We next consider approaches for merging a set of logic programs, P-1,...,P-n. Again, our formal techniques are based on notions of relative distance between the SE models of the logic programs. Two approaches are examined. The first informally selects for each program P-i those models of P-i that vary the least from models of the other programs. The second approach informally selects those models of a program P-0 that are closest to the models of programs P-1,...,P-n. In this case, P-0 can be thought of as a set of database integrity constraints. We examine these operators with regards to how they satisfy relevant postulate sets.
Last, we present encodings for computing the revision as well as the merging of logic programs within the same logic programming framework. This gives rise to a direct implementation of our approach in terms of off-the-shelf answer set solvers. These encodings also reflect the fact that our change operators do not increase the complexity of the base formalism.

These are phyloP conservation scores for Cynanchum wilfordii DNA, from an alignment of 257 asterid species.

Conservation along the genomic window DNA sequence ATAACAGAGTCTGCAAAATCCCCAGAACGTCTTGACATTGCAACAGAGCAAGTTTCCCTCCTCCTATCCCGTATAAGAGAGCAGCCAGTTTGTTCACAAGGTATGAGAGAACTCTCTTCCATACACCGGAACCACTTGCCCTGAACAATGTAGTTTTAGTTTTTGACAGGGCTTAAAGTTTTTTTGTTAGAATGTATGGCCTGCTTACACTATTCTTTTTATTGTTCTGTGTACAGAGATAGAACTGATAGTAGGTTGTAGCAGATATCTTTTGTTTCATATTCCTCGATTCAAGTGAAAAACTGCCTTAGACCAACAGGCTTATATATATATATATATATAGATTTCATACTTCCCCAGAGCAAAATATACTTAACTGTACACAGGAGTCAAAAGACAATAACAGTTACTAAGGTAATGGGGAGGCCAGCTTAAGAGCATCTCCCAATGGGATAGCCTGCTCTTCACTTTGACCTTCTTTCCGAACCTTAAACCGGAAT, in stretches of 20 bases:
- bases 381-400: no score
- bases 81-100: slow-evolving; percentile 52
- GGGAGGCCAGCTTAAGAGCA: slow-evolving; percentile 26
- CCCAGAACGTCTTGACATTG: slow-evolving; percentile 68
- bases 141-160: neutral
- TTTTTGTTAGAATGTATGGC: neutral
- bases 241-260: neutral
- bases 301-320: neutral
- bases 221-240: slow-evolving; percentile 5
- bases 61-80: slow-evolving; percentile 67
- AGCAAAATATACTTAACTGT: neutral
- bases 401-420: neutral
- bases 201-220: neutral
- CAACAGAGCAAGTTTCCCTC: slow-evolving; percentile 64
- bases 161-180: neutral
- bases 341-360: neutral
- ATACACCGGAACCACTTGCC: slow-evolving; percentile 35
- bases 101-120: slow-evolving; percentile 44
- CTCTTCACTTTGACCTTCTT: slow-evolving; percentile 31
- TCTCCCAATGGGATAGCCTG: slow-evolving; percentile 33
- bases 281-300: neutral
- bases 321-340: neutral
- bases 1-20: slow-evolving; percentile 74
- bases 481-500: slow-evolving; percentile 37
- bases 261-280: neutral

We introduce formal proof systems based on tableau methods for analyzing computations in Answer Set Programming (ASP). Our approach furnishes fine-grained instruments for characterizing operations as well as strategies of ASP solvers. The granularity is detailed enough to capture a variety of propagation and choice methods of algorithms used for ASP solving, also incorporating SAT-based and conflict-driven learning approaches to some extent. This provides us with a uniform setting for identifying and comparing fundamental properties of ASP solving approaches. In particular, we investigate their proof complexities and show that the run-times of best-case computations can vary exponentially between different existing ASP solvers. Apart from providing a framework for comparing ASP solving approaches, our characterizations also contribute to their understanding by pinning down the constitutive atomic operations. Furthermore, our framework is flexible enough to integrate new inference patterns, and so to study their relation to existing ones. To this end, we generalize our approach and provide an extensible basis aiming at a modular incorporation of additional language constructs. This is exemplified by augmenting our basic tableau methods with cardinality constraints and disjunctions.